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Clinical guidelines

Guidelines for preventive activities in general practice 9th edition

8.1 Assessment of absolute cardiovascular risk

Age 0-9 10-14 15-19 20-24 25-29 30-34 35-39 40-44 45-49 50-54 55-59 60-64 65-69 70-79 > 80

Aboriginal and Torres Strait Islander peoples

Age 0-9 10-14 15-19 20-24 25-29 30-34 35-39 40-44 45-49 50-54 55-59 60-64 65-69 70-79 > 80

Absolute CVD risk assessment combines risk factors to calculate the probability that an individual will develop a cardiovascular event (eg myocardial infarction, stroke) or other vascular disease within a specified time frame (usually five years). Absolute CVD risk assessment should be conducted at least every two years in all adults aged >45 years who are not known to have CVD or to be at clinically determined high risk (B).34 This calculation requires information on the patient’s age, sex, smoking status, total and high-density lipoprotein-cholesterol (HDL–C), systolic blood pressure (SBP) and whether the patient is known to have diabetes or left ventricular hypertrophy (LVH). In adults at low absolute CVD risk, blood test results within five years may be used for review of absolute CVD risk unless there are reasons to the contrary.34

Adults >74 years of age may have their absolute CVD risk assessed with age entered as 74 years. This is likely to underestimate five-year risk but will give an estimate of minimum risk.35 Patients with a family history of premature CVD (in a first-degree relative – men aged <55 years, women aged <65 years)4 or obesity (body mass index [BMI] above 30 kg/m2 or more) may be at greater risk.36–38 Similarly, patients with depression and atrial fibrillation (AF) may also be at increased risk.34

Table 8.1.1. Cardiovascular disease: Identifying risk
Population groupWhat should be done?How often?
Adults aged ≥45 years not known to have cardiovascular disease (CVD) or not clinically determined to be at high risk Calculate absolute CVD risk* 45–74 years (II, B) 34 Every two years†
(IV, C)
Aboriginal and Torres Strait Islander peoples aged ≥35 years not known to have CVD or not clinically determined to be at high risk Assess absolute CVD risk (may underestimate risk; IV, C) Every two years
(IV, C)
*Calculate risk using the National Heart Foundation of Australia’s risk charts (refer to Appendix 8A. Australian cardiovascular disease risk charts) or online at www.cvdcheck.org.au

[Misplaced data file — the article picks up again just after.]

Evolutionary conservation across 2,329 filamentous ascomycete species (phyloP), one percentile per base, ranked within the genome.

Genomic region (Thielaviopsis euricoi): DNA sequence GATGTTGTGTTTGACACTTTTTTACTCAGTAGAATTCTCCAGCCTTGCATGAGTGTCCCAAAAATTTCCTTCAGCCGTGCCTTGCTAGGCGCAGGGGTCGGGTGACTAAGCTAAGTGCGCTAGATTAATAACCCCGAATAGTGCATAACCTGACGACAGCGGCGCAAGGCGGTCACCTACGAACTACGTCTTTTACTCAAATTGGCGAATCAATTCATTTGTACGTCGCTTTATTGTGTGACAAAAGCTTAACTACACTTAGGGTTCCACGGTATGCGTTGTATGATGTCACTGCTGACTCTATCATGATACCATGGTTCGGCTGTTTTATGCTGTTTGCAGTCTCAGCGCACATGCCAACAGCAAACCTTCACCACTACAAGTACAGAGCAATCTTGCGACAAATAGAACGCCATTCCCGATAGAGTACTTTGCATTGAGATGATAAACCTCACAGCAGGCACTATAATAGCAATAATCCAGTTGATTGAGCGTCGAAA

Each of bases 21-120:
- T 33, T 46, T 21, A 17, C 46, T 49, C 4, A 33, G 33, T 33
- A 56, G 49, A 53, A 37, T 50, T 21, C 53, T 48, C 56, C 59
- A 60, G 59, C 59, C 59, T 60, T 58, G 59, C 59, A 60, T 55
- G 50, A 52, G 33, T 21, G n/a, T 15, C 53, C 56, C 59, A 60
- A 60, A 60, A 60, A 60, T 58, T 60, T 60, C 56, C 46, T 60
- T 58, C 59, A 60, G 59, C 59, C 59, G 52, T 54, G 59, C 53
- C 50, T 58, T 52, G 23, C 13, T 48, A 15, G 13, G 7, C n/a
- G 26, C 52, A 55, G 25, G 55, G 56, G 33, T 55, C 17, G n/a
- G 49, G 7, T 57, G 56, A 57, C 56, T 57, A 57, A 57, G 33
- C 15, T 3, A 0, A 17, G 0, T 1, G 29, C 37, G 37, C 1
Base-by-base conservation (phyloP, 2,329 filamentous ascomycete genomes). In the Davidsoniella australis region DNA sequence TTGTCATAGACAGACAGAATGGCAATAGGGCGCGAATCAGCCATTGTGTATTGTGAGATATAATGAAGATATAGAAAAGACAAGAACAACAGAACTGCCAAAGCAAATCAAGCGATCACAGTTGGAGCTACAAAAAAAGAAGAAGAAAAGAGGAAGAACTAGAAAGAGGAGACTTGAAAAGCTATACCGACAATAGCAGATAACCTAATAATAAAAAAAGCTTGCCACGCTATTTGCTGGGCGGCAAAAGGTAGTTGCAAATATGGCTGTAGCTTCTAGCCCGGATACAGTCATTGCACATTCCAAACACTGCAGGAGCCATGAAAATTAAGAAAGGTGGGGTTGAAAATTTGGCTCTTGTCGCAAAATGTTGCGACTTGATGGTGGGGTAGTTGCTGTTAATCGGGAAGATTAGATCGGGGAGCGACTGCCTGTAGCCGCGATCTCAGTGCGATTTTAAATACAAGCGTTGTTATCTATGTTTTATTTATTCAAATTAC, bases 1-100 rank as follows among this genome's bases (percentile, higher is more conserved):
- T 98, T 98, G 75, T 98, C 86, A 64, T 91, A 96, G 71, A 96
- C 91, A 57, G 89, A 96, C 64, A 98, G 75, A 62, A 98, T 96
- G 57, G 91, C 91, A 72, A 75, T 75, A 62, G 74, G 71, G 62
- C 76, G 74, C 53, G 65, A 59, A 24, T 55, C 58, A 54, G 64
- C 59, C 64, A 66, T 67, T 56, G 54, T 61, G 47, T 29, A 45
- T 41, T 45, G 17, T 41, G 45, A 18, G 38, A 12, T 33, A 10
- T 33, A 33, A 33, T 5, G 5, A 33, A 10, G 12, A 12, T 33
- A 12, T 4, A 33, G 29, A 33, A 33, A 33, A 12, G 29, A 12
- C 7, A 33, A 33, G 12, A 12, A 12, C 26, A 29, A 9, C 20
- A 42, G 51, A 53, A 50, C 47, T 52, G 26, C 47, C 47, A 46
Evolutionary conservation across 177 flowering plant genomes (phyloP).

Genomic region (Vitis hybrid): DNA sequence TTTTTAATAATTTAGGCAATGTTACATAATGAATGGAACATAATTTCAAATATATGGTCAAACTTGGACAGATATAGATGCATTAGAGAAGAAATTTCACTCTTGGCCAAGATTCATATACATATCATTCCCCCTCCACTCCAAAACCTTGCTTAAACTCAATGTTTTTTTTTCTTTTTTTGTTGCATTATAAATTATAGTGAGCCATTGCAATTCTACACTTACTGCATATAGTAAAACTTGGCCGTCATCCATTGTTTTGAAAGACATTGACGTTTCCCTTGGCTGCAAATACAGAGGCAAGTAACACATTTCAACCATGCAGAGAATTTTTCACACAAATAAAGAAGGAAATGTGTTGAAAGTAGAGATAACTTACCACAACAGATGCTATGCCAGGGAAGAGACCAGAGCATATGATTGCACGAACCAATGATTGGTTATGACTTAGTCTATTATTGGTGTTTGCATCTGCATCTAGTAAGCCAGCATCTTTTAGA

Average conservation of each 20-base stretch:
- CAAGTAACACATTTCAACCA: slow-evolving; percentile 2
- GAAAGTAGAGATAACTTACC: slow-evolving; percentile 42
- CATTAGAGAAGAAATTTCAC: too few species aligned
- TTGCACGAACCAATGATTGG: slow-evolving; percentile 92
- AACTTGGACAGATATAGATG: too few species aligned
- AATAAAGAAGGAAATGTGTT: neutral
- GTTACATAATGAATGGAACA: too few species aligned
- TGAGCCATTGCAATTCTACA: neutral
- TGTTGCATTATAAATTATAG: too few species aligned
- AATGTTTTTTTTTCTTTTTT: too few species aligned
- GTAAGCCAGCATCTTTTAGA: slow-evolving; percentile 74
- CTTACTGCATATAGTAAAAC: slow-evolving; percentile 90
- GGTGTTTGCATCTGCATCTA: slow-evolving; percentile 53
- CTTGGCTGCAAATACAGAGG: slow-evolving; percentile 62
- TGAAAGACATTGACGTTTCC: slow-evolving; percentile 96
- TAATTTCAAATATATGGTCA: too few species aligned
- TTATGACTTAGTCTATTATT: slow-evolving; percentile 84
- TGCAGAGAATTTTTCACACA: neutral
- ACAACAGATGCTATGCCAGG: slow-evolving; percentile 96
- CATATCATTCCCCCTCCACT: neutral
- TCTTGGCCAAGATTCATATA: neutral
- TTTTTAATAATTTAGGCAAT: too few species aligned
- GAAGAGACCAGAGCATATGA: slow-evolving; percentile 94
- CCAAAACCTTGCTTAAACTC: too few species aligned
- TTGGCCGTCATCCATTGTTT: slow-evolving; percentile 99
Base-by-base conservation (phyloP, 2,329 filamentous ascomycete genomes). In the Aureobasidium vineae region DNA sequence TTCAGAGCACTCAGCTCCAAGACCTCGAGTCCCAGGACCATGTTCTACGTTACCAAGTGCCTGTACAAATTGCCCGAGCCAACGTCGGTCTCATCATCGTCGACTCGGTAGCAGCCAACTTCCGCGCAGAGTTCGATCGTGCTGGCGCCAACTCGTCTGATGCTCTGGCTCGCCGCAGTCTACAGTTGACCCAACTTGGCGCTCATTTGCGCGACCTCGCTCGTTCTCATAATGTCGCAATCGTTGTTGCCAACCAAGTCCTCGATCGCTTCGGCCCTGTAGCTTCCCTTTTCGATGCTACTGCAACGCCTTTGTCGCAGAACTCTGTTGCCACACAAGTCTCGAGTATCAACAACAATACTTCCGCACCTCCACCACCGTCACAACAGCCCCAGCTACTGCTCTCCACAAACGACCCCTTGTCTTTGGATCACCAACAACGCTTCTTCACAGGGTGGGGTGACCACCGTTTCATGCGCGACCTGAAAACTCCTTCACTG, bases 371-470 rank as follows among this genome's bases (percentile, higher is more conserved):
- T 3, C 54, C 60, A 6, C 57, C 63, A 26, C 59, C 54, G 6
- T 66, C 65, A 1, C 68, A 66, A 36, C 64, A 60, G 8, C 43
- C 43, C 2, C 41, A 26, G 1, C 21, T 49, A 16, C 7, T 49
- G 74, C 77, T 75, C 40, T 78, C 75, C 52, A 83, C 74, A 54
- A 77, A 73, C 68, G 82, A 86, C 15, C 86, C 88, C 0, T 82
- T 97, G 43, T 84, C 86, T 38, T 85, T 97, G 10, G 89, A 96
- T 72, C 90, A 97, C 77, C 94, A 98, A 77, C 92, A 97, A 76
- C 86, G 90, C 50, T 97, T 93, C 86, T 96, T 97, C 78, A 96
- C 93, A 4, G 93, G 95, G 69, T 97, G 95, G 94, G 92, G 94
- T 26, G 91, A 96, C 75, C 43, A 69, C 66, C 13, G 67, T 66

Blood lipid results within five years can be used in the calculation of absolute CVD risk, but blood pressure (BP) should be measured at the time of assessment.

On-therapy measures of BP and cholesterol may underestimate absolute risk, and thus, recently recorded pre-treatment measures may be more appropriate to use if available. An electrocardiogram (ECG) is not required to determine left ventricular hypertrophy (LVH) if it is not previously known. Other absolute CVD risk calculators have been developed but most should not be applied to the Australian population.

†Adults with any of the following do not require absolute CVD risk assessment using the absolute risk calculator, because they are already known to be at clinically determined high risk of CVD (IV, D):
  • diabetes and >60 years of age
  • diabetes with microalbuminuria (>20 μg/min or urine albumin-to-creatinine ratio (UACR) >2.5 mg/mmol for males, >3.5 mg/mmol for females)
  • moderate or severe chronic kidney disease (CKD; persistent proteinuria or estimated glomerular filtration rate [eGFR] <45 mL/min/1.73 m2)
  • previous diagnosis of familial hypercholesterolaemia (FH)
  • Systolic blood pressure (SBP) ≥180 mmHg or diastolic blood pressure (DBP) ≥110 mmHg
  • serum total cholesterol >7.5 mmol/L
  • Aboriginal or Torres Strait Islander peoples aged >74 years (Practice Point)
BP, blood pressure; CKD, chronic kidney disease; CVD, cardiovascular disease; DBP, diastolic blood pressure; ECG, electrocardiogram; eGFR, estimated glomerular filtration rate; FH, familial hypercholesterolaemia; LVH, left ventricular hypertrophy; SBP, systolic blood pressure; UACR, urine albumin-to-creatinine ratio

References

  1. Yusuf S, Hawken S, Ounpuu S, et al. Effect of potentially modifiable risk factors associated with myocardial infarction in 52 countries (the INTERHEART study): Case control sudy. Lancet. 2004;364:937–52.
  2. Australian Institute of Health and Welfare. Health determinants, the key to preventing chronic disease. Canberra: AIHW, 2011.
  3. National Vascular Disease Prevention Alliance. Guidelines for the management of absolute cardiovascular disease risk. Melbourne: National Stroke Foundation, 2012.
  4. National Vascular Disease Prevention Alliance. Guidelines for the assessment of absolute cardiovascular disease risk. Melbourne: National Heart Foundation of Australia, 2009.
  5. van Dis I, Kromhout D, Geleijnse JM, Boer JM, Verschuren WM. Body mass index and waist circumference predict both 10-year nonfatal and fatal cardiovascular disease risk: Study conducted in 20,000 Dutch men and women aged 20–65 years. Eur J Cardiovasc Prev Rehabil 2009;16:729–34.
  6. Levy PJ, Jackson SA, McCoy TP, Ferrario CM. Clinical characteristics of patients with premature lower extremity atherosclerosis associated with familial early cardiovascular disease and/or cancer. Int Angiol 2006;25:304–09.
  7. Welborn TA, Dhaliwal SS, Bennett SA. Waist–hip ratio is the dominant risk factor predicting cardiovascular death in Australia. Med J Aust 2003;179(11/12):580–85.
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